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The true management problem in this case is the effort of the local service applicants and D.C. Transit to disperse management into different areas of activity. In contrast, selection of NYA would involve not a dilution of management, but its concentration in one business -- the helicopter business. [[superscript]] 75/ [[superscript]]
3. The selection of NYA will give the Board greater flexibility in developing a sound route structure to meet the public need for short-haul city center to city center service.
In the long run, a major contribution of the helicopter will be to make city center to city center service truly practicable. This role will be particularly significant in the greater super cities on the east coast. [[superscript]] 76/ [[superscript]]
In this case, the Board should, if possible, preserve its flexibility to select either a helicopter carrier or a local service carrier for Washington-New York city center service. In a future case, it could decide that this service could better be rendered by a local service carrier. On the other hand, it could decide that the public interest would be better served by utilizing the accumulated experience of a helicopter operator. [[superscript]] 77/ [[superscript]]
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75/ Historically, NYA has welcomed opportunities to participate in helicopter operations in other countries and other areas. Its mission to Pakistan (Tr. 2033-34, 2052-3) is but one of a series of such enterprises, e.g., under contract to Portugal, NYA prepared a detailed study and operational plan for service to be conducted in the Madeira Islands. (NYA 224, p. 4) These efforts have brought profit to the company. Most important, they offer opportunities for that management to know more about the helicopter operations. The benefits of that greater knowledge either in New York or Pakistan or Portugal, will be available to provide better service at a lower cost in the Washington-Baltimore area.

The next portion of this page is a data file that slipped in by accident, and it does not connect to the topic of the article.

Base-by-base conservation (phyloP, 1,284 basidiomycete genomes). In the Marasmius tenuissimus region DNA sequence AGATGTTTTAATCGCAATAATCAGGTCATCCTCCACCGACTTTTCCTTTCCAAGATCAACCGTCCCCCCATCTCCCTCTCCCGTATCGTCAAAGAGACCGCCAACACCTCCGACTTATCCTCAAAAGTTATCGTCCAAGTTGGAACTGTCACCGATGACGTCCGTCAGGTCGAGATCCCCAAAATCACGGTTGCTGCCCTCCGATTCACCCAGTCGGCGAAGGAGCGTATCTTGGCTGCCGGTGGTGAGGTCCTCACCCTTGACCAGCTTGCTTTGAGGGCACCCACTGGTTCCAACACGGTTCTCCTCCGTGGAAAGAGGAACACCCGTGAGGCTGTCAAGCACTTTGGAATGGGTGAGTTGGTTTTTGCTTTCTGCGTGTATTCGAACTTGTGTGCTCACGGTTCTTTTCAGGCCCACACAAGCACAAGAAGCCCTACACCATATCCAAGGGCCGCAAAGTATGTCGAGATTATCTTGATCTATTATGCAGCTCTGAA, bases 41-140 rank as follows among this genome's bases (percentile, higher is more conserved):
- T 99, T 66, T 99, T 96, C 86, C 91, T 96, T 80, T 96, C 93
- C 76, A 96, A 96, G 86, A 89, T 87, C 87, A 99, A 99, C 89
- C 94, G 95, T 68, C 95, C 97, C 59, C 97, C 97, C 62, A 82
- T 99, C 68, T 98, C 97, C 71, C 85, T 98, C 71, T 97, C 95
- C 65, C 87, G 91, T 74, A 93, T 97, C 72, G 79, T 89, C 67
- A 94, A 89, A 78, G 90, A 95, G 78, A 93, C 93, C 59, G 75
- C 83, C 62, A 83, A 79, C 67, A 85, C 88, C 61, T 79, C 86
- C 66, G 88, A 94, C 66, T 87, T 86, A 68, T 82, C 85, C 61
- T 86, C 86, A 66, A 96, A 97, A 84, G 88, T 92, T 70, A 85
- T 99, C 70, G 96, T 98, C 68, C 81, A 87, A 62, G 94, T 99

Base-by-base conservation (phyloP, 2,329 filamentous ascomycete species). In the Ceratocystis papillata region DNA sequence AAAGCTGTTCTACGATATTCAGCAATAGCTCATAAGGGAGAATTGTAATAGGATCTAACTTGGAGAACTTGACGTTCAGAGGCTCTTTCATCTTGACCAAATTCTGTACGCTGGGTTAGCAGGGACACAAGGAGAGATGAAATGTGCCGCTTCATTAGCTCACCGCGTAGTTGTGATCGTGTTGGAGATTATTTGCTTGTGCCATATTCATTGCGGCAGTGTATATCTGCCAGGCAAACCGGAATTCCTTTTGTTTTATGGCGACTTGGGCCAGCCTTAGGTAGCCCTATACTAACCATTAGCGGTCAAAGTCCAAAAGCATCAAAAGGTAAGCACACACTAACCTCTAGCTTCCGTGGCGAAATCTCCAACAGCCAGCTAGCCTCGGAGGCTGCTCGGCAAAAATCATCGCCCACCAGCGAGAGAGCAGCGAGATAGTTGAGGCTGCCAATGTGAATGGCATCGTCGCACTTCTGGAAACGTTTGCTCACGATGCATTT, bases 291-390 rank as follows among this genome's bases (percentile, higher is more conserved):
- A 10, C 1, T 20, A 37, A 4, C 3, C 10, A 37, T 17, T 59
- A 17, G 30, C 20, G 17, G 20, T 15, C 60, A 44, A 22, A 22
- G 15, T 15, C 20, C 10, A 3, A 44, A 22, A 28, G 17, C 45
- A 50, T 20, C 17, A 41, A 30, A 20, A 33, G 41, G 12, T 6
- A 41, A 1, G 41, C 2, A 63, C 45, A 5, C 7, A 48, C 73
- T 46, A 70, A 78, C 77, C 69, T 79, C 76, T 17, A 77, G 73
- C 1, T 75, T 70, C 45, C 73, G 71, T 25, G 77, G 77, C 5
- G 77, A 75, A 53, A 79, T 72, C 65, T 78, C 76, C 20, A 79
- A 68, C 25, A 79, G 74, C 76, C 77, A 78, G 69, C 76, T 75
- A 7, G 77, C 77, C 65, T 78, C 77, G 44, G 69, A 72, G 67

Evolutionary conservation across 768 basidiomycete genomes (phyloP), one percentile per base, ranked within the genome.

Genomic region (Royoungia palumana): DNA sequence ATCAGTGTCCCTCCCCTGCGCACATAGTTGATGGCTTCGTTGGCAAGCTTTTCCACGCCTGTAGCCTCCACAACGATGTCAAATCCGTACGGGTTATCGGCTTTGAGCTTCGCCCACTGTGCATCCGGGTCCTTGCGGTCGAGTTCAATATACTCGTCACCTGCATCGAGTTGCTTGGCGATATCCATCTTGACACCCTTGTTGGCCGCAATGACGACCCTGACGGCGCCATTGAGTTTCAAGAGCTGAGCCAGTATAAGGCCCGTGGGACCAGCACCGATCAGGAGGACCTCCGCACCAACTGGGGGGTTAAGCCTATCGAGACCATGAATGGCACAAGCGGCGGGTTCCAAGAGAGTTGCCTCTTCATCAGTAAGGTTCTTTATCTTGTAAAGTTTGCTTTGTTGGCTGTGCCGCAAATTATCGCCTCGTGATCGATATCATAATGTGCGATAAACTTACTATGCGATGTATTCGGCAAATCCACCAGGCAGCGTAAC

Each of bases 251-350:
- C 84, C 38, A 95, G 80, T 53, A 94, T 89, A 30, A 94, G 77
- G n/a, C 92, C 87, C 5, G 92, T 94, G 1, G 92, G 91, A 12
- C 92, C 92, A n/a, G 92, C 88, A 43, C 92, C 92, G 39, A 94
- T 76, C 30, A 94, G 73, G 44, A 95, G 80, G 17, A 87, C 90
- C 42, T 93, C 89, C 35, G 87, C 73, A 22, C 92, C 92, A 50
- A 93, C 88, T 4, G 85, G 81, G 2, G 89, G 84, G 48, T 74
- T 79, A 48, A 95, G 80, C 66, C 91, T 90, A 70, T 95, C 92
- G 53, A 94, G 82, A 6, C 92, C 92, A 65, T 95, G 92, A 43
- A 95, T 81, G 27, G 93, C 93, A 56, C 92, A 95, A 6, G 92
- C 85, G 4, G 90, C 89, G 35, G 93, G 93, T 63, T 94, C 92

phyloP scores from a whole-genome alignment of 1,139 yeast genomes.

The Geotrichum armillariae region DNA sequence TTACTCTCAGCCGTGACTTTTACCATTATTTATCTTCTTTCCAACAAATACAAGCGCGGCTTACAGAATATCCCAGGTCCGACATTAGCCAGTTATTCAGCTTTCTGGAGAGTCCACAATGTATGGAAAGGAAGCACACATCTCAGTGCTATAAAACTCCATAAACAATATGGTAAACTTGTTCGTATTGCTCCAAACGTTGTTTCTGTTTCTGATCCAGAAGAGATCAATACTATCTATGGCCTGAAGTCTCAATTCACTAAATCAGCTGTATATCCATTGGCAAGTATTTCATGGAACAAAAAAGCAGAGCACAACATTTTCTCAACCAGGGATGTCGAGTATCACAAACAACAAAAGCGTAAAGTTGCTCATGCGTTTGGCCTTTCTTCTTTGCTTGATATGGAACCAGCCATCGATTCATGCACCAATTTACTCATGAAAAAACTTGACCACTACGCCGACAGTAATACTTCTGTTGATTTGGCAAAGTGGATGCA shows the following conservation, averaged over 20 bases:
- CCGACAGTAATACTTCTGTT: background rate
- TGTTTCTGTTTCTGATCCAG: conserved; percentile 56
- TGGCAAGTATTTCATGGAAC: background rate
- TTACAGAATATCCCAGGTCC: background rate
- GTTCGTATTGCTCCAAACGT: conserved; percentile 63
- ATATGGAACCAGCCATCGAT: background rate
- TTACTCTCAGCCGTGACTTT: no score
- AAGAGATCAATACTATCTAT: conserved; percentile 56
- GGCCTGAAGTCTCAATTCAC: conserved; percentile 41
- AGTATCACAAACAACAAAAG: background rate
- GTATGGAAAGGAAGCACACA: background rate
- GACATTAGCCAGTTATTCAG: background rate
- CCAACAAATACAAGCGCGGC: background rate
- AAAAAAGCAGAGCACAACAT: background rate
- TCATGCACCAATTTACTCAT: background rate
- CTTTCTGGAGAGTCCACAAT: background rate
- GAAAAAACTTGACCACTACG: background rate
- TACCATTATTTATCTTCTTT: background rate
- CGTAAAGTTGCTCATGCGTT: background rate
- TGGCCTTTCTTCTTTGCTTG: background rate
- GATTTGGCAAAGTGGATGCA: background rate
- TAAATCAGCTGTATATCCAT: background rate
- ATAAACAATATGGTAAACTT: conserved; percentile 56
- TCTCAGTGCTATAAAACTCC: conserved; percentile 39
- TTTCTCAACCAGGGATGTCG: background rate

76/ Project Horizon, p.82-3. See also, speech of Chairman Boyd to the Helicopter Association of America, Dallas, Texas, January 22, 1960.
77/ The Board has never been squarely faced with the problem, of who should provide city center to city center services. Local service carriers have generally been selected for airport and airport services. There is a substantial doubt as to their legal right to provide city center service. The central legal question is whether an airport notice for city center service under Part 202.3 of the Board's Economic Regulations would be legally acceptable.
Allegheny's application here is implicit recognition to provide city center to city center service. Thus, NYA is authorized to provide service from city center between such points as Trenton, Bridgeport, New Haven, Paterson and Danbury and New York City. Whatever the existing legal situation as to city center authority, the Board could, through a section 401(g) hearing, amend the certificate of either class of carrier to conform with the policy which it found most consistent with the public interest. 

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